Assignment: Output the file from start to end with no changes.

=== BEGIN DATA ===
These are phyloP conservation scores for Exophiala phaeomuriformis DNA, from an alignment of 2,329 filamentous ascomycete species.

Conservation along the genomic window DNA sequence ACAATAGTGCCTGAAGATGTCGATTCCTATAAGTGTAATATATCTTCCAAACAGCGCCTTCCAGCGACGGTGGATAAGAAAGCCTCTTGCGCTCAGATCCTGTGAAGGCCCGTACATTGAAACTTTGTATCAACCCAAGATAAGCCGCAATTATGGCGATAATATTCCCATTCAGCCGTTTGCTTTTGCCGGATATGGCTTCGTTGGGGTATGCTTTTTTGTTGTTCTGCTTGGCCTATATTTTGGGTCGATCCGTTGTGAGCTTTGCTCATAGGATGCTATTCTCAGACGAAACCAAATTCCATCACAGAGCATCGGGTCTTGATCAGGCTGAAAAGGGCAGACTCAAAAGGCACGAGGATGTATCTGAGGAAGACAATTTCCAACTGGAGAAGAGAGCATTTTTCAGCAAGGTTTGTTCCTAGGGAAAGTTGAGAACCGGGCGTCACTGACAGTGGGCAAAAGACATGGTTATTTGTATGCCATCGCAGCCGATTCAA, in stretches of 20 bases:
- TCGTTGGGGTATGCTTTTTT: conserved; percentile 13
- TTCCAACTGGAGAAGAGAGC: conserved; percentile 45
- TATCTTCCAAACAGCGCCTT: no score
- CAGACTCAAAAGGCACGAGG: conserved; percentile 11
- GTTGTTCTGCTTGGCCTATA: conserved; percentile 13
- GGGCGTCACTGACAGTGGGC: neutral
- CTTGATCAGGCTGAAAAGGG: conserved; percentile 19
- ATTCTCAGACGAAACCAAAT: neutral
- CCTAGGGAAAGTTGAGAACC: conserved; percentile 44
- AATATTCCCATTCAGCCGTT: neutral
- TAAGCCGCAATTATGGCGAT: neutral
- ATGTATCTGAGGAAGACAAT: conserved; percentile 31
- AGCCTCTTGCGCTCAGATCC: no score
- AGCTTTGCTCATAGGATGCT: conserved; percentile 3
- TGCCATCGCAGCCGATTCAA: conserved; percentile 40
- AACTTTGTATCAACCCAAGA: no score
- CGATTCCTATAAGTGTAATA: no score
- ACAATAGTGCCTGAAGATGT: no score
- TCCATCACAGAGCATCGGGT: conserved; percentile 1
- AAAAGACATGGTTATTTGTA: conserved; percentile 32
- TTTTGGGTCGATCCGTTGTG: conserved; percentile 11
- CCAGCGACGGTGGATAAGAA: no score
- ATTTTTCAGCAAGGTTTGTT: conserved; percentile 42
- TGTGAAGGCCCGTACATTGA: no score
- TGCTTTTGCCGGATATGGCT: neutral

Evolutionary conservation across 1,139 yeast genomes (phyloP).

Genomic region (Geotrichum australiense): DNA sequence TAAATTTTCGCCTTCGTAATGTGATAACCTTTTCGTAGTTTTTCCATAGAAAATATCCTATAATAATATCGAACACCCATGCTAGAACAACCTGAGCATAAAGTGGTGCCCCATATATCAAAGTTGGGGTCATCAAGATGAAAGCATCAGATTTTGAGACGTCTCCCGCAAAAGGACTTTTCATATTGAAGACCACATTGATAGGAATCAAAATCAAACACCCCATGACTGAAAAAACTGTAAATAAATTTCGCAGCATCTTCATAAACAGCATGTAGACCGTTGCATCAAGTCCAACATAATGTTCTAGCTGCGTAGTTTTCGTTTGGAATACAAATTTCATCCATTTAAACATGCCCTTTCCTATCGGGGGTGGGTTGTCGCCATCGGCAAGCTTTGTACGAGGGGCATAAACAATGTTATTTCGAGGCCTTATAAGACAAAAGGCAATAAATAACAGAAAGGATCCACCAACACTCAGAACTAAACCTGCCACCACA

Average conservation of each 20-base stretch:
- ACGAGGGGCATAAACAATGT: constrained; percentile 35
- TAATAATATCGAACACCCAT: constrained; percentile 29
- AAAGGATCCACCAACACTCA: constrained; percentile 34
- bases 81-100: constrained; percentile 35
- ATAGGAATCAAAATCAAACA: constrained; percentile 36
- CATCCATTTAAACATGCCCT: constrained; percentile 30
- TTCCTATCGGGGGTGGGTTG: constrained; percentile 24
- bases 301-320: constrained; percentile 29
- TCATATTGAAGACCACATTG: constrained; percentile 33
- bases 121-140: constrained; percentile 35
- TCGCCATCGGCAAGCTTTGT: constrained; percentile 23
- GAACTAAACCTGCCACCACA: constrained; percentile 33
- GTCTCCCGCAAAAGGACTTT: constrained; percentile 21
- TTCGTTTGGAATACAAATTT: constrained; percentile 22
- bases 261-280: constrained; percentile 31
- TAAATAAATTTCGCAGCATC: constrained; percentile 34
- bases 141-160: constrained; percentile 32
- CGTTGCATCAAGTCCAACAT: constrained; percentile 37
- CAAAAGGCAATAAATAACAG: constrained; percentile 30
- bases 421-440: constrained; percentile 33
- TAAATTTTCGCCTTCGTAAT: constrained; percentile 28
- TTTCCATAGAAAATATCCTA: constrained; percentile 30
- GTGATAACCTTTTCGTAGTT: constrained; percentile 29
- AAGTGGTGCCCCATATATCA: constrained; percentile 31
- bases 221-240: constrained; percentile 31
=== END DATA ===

These are phyloP conservation scores for Exophiala phaeomuriformis DNA, from an alignment of 2,329 filamentous ascomycete species.

Conservation along the genomic window DNA sequence ACAATAGTGCCTGAAGATGTCGATTCCTATAAGTGTAATATATCTTCCAAACAGCGCCTTCCAGCGACGGTGGATAAGAAAGCCTCTTGCGCTCAGATCCTGTGAAGGCCCGTACATTGAAACTTTGTATCAACCCAAGATAAGCCGCAATTATGGCGATAATATTCCCATTCAGCCGTTTGCTTTTGCCGGATATGGCTTCGTTGGGGTATGCTTTTTTGTTGTTCTGCTTGGCCTATATTTTGGGTCGATCCGTTGTGAGCTTTGCTCATAGGATGCTATTCTCAGACGAAACCAAATTCCATCACAGAGCATCGGGTCTTGATCAGGCTGAAAAGGGCAGACTCAAAAGGCACGAGGATGTATCTGAGGAAGACAATTTCCAACTGGAGAAGAGAGCATTTTTCAGCAAGGTTTGTTCCTAGGGAAAGTTGAGAACCGGGCGTCACTGACAGTGGGCAAAAGACATGGTTATTTGTATGCCATCGCAGCCGATTCAA, in stretches of 20 bases:
- TCGTTGGGGTATGCTTTTTT: conserved; percentile 13
- TTCCAACTGGAGAAGAGAGC: conserved; percentile 45
- TATCTTCCAAACAGCGCCTT: no score
- CAGACTCAAAAGGCACGAGG: conserved; percentile 11
- GTTGTTCTGCTTGGCCTATA: conserved; percentile 13
- GGGCGTCACTGACAGTGGGC: neutral
- CTTGATCAGGCTGAAAAGGG: conserved; percentile 19
- ATTCTCAGACGAAACCAAAT: neutral
- CCTAGGGAAAGTTGAGAACC: conserved; percentile 44
- AATATTCCCATTCAGCCGTT: neutral
- TAAGCCGCAATTATGGCGAT: neutral
- ATGTATCTGAGGAAGACAAT: conserved; percentile 31
- AGCCTCTTGCGCTCAGATCC: no score
- AGCTTTGCTCATAGGATGCT: conserved; percentile 3
- TGCCATCGCAGCCGATTCAA: conserved; percentile 40
- AACTTTGTATCAACCCAAGA: no score
- CGATTCCTATAAGTGTAATA: no score
- ACAATAGTGCCTGAAGATGT: no score
- TCCATCACAGAGCATCGGGT: conserved; percentile 1
- AAAAGACATGGTTATTTGTA: conserved; percentile 32
- TTTTGGGTCGATCCGTTGTG: conserved; percentile 11
- CCAGCGACGGTGGATAAGAA: no score
- ATTTTTCAGCAAGGTTTGTT: conserved; percentile 42
- TGTGAAGGCCCGTACATTGA: no score
- TGCTTTTGCCGGATATGGCT: neutral

Evolutionary conservation across 1,139 yeast genomes (phyloP).

Genomic region (Geotrichum australiense): DNA sequence TAAATTTTCGCCTTCGTAATGTGATAACCTTTTCGTAGTTTTTCCATAGAAAATATCCTATAATAATATCGAACACCCATGCTAGAACAACCTGAGCATAAAGTGGTGCCCCATATATCAAAGTTGGGGTCATCAAGATGAAAGCATCAGATTTTGAGACGTCTCCCGCAAAAGGACTTTTCATATTGAAGACCACATTGATAGGAATCAAAATCAAACACCCCATGACTGAAAAAACTGTAAATAAATTTCGCAGCATCTTCATAAACAGCATGTAGACCGTTGCATCAAGTCCAACATAATGTTCTAGCTGCGTAGTTTTCGTTTGGAATACAAATTTCATCCATTTAAACATGCCCTTTCCTATCGGGGGTGGGTTGTCGCCATCGGCAAGCTTTGTACGAGGGGCATAAACAATGTTATTTCGAGGCCTTATAAGACAAAAGGCAATAAATAACAGAAAGGATCCACCAACACTCAGAACTAAACCTGCCACCACA

Average conservation of each 20-base stretch:
- ACGAGGGGCATAAACAATGT: constrained; percentile 35
- TAATAATATCGAACACCCAT: constrained; percentile 29
- AAAGGATCCACCAACACTCA: constrained; percentile 34
- bases 81-100: constrained; percentile 35
- ATAGGAATCAAAATCAAACA: constrained; percentile 36
- CATCCATTTAAACATGCCCT: constrained; percentile 30
- TTCCTATCGGGGGTGGGTTG: constrained; percentile 24
- bases 301-320: constrained; percentile 29
- TCATATTGAAGACCACATTG: constrained; percentile 33
- bases 121-140: constrained; percentile 35
- TCGCCATCGGCAAGCTTTGT: constrained; percentile 23
- GAACTAAACCTGCCACCACA: constrained; percentile 33
- GTCTCCCGCAAAAGGACTTT: constrained; percentile 21
- TTCGTTTGGAATACAAATTT: constrained; percentile 22
- bases 261-280: constrained; percentile 31
- TAAATAAATTTCGCAGCATC: constrained; percentile 34
- bases 141-160: constrained; percentile 32
- CGTTGCATCAAGTCCAACAT: constrained; percentile 37
- CAAAAGGCAATAAATAACAG: constrained; percentile 30
- bases 421-440: constrained; percentile 33
- TAAATTTTCGCCTTCGTAAT: constrained; percentile 28
- TTTCCATAGAAAATATCCTA: constrained; percentile 30
- GTGATAACCTTTTCGTAGTT: constrained; percentile 29
- AAGTGGTGCCCCATATATCA: constrained; percentile 31
- bases 221-240: constrained; percentile 31